18. cumminga

    aquaman is one of DCs best series

  19. Riviera Handley
    Riviera De TyTy

    Candidly, I have never heard of Aquaman, although I’ve never read a comic book, either. From a surfer’s vantage point, though, Aquaman is the best – he sounds pretty cool! I enjoyed your article, Sean, particularly paragraph five.


  20. WillSullivan

    I have had little exposure to Aquaman myself. I fell in love with the Brave and Bold incarnation and grew really upset when I cracked a new 52 Aquaman to find a hero that was dark and gritty. I understand why “realism” appeals to some but aren’t we getting tired of up. To me superheroes are their best when they are fantastical and live nowhere close to reality.

    If I were interested in reading some Aquaman comics that were closer to the Brave and the Bold incarnation could you suggest some arcs?

    Also to your comment on getting bored of blue backgrounds and always in the ocean have you read Synder’s Wake?

  21. Preston Micalizio

    I have had people recommend the New 52 version of the character for some time now. Thanks to those recommendations and your informative article, I very inclined to check out the comic.

  22. PerkAlert

    Interesting article! I particularly enjoyed reading about Aquaman’s back story. I’m not so much a comic book devotee, but rather a “superhero shows/movies devotee” (particularly Smallville and Arrow), so I’m always interested in reading about the material these shows draw upon! And I agree that some superheroes are very underrated, Aquaman being one of them. I’d love to see a movie/show based upon him. I think it could be really great!! Also, you’re quite right that people enjoy shows that are “closer to home.” The Day After Tomorrow comes to my mind on that aspect–it was kind of terrifying how “realistic” that story seemed!

  23. I loved the New 52 Aquaman, particularly the idea that even humans in that world are a bit baffled by him. He’s actually quite an alien presence in the world, and I think any adaptations should really play that up.

  24. kbarak

    I read this as someone who does not know much about comics BUT who is around comics enough to have noticed the jokes. The Lego Batman 2 video game, Robot Chicken (as ScorpiusNox mentioned above), and other surprising nooks in pop culture present this character to non-comic readers as a joke. So it’s interesting that people without any knowledge of this history or personal familiarity have the impression that his character is useless. It will be interesting to see how this plays out in future iterations of the Justice League in wider popular culture (i.e. blockbuster movies and reboots). I feel like you’re offering Aquaman a much needed redemption!

  25. uhstevedude

    Jason Momoa will be portraying Aquaman in the movies, which I am really excited about. I guess they got the feedback on making Aqualad black from the Young Justice series and decided to take that and revamp the character to have more of an appeal to audiences. I feel going a culturally diverse direction with Aquaman would probably improve the audience’s outlook onto him.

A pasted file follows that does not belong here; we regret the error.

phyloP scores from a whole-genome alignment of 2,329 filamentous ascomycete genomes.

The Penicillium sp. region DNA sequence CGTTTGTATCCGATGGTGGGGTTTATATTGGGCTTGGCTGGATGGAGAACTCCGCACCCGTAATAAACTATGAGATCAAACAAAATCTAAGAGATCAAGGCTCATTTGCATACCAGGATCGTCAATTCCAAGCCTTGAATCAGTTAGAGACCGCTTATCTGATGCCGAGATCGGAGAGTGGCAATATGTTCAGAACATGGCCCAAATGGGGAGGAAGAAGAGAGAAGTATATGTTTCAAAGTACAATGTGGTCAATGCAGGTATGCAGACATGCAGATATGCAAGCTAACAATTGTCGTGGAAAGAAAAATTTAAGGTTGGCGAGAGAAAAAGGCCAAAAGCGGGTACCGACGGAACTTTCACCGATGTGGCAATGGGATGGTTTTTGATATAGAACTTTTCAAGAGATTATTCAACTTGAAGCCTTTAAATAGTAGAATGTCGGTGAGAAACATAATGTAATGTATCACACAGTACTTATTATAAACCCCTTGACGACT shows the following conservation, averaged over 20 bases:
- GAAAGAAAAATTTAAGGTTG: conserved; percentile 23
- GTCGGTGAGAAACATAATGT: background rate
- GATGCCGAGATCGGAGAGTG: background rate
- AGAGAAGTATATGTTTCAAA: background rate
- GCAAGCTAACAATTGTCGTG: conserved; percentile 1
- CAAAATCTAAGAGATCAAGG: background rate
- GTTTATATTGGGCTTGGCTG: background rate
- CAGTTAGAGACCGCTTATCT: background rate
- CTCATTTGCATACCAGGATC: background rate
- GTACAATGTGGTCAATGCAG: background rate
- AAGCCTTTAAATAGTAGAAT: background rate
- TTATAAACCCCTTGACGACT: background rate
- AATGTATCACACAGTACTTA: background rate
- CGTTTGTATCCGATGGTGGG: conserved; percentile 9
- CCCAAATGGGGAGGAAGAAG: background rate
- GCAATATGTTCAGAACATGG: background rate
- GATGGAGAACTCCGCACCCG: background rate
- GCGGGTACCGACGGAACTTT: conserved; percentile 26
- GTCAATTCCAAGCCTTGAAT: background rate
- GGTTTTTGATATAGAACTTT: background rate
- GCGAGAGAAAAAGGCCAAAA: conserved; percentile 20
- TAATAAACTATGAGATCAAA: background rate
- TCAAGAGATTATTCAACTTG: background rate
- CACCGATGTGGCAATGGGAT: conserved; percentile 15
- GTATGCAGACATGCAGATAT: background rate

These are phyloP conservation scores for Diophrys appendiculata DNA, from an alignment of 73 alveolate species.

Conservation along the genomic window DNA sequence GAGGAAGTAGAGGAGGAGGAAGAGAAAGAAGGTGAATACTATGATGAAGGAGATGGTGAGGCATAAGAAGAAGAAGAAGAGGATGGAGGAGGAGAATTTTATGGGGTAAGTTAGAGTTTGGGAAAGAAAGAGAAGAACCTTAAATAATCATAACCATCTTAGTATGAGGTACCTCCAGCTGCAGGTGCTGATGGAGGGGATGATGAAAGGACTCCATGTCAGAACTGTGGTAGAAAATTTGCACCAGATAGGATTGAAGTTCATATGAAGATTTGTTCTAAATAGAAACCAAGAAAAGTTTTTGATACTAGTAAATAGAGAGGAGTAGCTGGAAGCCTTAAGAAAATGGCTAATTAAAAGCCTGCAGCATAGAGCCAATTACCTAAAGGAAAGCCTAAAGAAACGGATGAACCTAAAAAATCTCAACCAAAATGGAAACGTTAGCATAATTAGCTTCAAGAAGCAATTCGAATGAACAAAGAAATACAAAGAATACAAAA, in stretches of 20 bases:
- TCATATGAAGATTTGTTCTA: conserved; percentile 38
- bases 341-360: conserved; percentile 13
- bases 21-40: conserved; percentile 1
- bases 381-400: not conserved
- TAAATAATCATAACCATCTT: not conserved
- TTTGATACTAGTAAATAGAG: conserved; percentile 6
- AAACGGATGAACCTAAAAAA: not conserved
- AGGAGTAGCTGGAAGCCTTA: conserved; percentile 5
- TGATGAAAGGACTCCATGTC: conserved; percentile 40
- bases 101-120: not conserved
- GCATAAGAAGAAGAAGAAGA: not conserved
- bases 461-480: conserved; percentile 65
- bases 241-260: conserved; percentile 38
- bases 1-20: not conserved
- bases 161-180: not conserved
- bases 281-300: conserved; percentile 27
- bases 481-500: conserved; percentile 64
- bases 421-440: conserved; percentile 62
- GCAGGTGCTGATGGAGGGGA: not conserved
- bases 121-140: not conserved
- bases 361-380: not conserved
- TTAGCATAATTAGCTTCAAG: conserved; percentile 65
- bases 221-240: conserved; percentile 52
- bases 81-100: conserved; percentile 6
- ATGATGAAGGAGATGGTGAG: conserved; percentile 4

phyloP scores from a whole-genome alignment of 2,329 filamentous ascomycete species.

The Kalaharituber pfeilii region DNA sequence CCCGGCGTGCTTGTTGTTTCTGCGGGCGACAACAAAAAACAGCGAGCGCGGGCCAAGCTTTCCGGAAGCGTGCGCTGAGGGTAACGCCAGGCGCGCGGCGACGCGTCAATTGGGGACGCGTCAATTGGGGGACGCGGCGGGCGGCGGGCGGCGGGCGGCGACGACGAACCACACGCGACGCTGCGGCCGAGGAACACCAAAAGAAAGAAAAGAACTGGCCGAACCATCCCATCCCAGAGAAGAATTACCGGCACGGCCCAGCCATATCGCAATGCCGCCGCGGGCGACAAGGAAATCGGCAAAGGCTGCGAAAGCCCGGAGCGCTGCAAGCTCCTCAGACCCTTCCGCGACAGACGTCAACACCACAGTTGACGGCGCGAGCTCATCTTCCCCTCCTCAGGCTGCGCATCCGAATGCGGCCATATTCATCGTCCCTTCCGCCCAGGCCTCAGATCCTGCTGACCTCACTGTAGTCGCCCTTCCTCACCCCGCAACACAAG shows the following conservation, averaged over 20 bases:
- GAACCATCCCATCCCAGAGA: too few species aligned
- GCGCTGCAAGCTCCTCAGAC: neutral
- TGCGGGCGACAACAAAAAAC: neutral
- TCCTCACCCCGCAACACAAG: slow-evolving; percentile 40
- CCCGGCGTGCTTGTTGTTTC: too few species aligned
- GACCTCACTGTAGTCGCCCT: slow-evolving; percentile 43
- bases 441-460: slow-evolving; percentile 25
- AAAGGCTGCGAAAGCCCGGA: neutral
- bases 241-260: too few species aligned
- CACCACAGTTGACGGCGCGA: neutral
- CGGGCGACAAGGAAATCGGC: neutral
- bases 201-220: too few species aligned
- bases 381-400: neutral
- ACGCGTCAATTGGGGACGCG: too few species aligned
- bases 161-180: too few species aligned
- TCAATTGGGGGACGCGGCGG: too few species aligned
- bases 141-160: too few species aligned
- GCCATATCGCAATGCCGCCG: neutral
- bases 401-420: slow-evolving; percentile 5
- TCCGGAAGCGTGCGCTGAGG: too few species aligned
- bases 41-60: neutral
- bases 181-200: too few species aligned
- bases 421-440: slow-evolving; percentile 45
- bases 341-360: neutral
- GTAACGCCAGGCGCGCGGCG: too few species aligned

26. Robert Gilchrist

    As a fan of Aquaman for a long time, I appreciate the points you bring up here and show how he isn’t just a joke. This is an article that all the people who mock him should read.

  27. I want Paul Pope to do an Aquaman! Who is with me?

  28. New52 Aquaman is easily one of my favourite DC hero. I loved how they played with the misconceptions associated with Aquaman in the first issue. It definitely interests the new readers, and makes them want to read more to find out who Aquaman really is behind all the jokes and myths

  29. Grindrod

    In 1990, Peter David and Esteban Maroto created a fantastic saga entitled The Atlantis Chronicles which gave fans of the DC Universe a history of Aquaman’s ancestors. While it was not required reading, Peter David used the tapestry of Atlantic Chronicles to weave out some of the best super-hero sagas during his Aquaman run from 1994 to 1996. While it does have some tones of humor, it helped develop the character and make him one of the most powerful beings instead of the often mocked ‘fish talker’.

  30. scole

    With the new Aquaman movie coming out, I am stoked! Aquaman was the first superhero I got into when I started reading comics the top five at least and everyone always tells me he’s irrelevant or he doesn’t matter to the Marvel universe, but I think he’s such a great character, personally.

  31. Aquaman has definitely been on of my favorite heroes. It pains me to hear people make fun of him, when they truly do not understand his true power.

  32. “Aquaman being useless is as timeless a stereotype in funny-book circles as you could imagine. The fact that these jokes have become the proverbial dead horse that everyone likes to take a turn at beating hasn’t apparently registered with most people, who continue to make them anyway.”

    Yes, I believe that this was in Jeff Dunham’s ventriloquist routine at one point.

  33. “In the early twenty-first century, Aquaman had been figured as a worthless superhero because his superpowers were contained to the ocean, a geography implicitly posited as outside of and beyond Human concerns
    and affairs. As exemplified by ‘The Big Bang Theory,’ even self-identified
    nerds, those typically outside and critical of dominant narratives of power, agreed that Aquaman ‘sucks’.” Ryan Poll (illustrating how humans don’t give a crap about the oceans).